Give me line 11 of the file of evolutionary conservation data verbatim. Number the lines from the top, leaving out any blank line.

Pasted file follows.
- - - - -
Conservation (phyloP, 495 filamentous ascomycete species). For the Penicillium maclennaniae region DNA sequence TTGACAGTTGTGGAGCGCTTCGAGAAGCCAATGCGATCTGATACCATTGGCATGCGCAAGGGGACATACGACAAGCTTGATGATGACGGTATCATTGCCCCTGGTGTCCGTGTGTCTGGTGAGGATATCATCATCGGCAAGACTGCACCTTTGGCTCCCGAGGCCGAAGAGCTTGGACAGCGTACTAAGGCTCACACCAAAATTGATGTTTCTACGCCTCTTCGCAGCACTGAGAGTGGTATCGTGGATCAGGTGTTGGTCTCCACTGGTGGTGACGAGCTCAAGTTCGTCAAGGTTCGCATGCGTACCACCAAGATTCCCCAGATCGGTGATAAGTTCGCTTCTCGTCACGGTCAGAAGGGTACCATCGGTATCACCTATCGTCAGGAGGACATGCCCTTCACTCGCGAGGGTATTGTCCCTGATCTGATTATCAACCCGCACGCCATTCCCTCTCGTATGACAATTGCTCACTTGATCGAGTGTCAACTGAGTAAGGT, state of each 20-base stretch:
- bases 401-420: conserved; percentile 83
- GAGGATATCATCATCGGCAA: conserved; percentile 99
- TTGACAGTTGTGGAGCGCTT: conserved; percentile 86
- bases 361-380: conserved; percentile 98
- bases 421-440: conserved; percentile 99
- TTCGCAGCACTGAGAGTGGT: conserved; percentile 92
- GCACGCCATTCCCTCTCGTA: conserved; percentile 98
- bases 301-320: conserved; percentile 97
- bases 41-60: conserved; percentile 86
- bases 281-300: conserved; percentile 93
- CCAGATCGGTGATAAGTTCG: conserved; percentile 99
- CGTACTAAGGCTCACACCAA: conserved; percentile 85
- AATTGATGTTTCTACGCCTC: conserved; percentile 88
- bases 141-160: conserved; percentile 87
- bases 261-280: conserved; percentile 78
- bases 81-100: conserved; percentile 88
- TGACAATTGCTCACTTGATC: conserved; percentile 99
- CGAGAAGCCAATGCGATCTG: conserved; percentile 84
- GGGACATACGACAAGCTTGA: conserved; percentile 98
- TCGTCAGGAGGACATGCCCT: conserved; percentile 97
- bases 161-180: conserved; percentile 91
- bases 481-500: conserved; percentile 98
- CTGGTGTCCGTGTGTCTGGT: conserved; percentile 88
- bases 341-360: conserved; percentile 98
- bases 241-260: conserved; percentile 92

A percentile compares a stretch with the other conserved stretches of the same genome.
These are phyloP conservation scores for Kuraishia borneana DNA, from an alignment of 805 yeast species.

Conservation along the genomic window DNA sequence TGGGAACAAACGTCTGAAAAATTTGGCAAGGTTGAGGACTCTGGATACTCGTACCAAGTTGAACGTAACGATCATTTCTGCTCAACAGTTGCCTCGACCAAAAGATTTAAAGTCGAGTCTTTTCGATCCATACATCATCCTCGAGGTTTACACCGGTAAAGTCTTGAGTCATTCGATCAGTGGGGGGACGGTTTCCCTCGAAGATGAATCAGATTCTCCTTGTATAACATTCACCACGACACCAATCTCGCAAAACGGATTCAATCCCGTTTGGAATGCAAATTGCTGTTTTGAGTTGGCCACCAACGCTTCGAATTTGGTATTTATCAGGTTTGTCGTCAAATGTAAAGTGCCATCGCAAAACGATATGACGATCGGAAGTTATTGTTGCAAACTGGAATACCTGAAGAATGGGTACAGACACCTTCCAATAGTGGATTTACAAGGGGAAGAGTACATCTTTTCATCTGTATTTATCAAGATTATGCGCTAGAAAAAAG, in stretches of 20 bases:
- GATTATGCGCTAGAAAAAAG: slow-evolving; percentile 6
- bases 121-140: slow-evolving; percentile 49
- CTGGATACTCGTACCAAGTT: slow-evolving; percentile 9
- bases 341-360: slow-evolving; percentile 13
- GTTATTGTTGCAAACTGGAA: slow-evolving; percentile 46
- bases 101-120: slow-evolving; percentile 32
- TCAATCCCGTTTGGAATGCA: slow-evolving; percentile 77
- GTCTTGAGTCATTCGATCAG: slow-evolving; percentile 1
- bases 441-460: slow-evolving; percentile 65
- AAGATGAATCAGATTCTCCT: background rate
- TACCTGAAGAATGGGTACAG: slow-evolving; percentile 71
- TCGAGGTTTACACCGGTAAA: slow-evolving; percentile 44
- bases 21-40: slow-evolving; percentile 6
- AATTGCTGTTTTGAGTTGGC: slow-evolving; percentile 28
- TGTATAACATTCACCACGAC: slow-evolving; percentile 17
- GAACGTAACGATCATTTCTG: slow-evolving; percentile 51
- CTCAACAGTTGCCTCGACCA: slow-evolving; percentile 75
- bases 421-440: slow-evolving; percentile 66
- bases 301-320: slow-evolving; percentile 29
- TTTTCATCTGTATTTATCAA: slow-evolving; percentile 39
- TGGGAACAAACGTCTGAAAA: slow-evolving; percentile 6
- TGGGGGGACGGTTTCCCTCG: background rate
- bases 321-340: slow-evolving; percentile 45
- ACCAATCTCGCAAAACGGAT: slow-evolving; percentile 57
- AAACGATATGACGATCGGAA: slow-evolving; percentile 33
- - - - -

- bases 281-300: conserved; percentile 93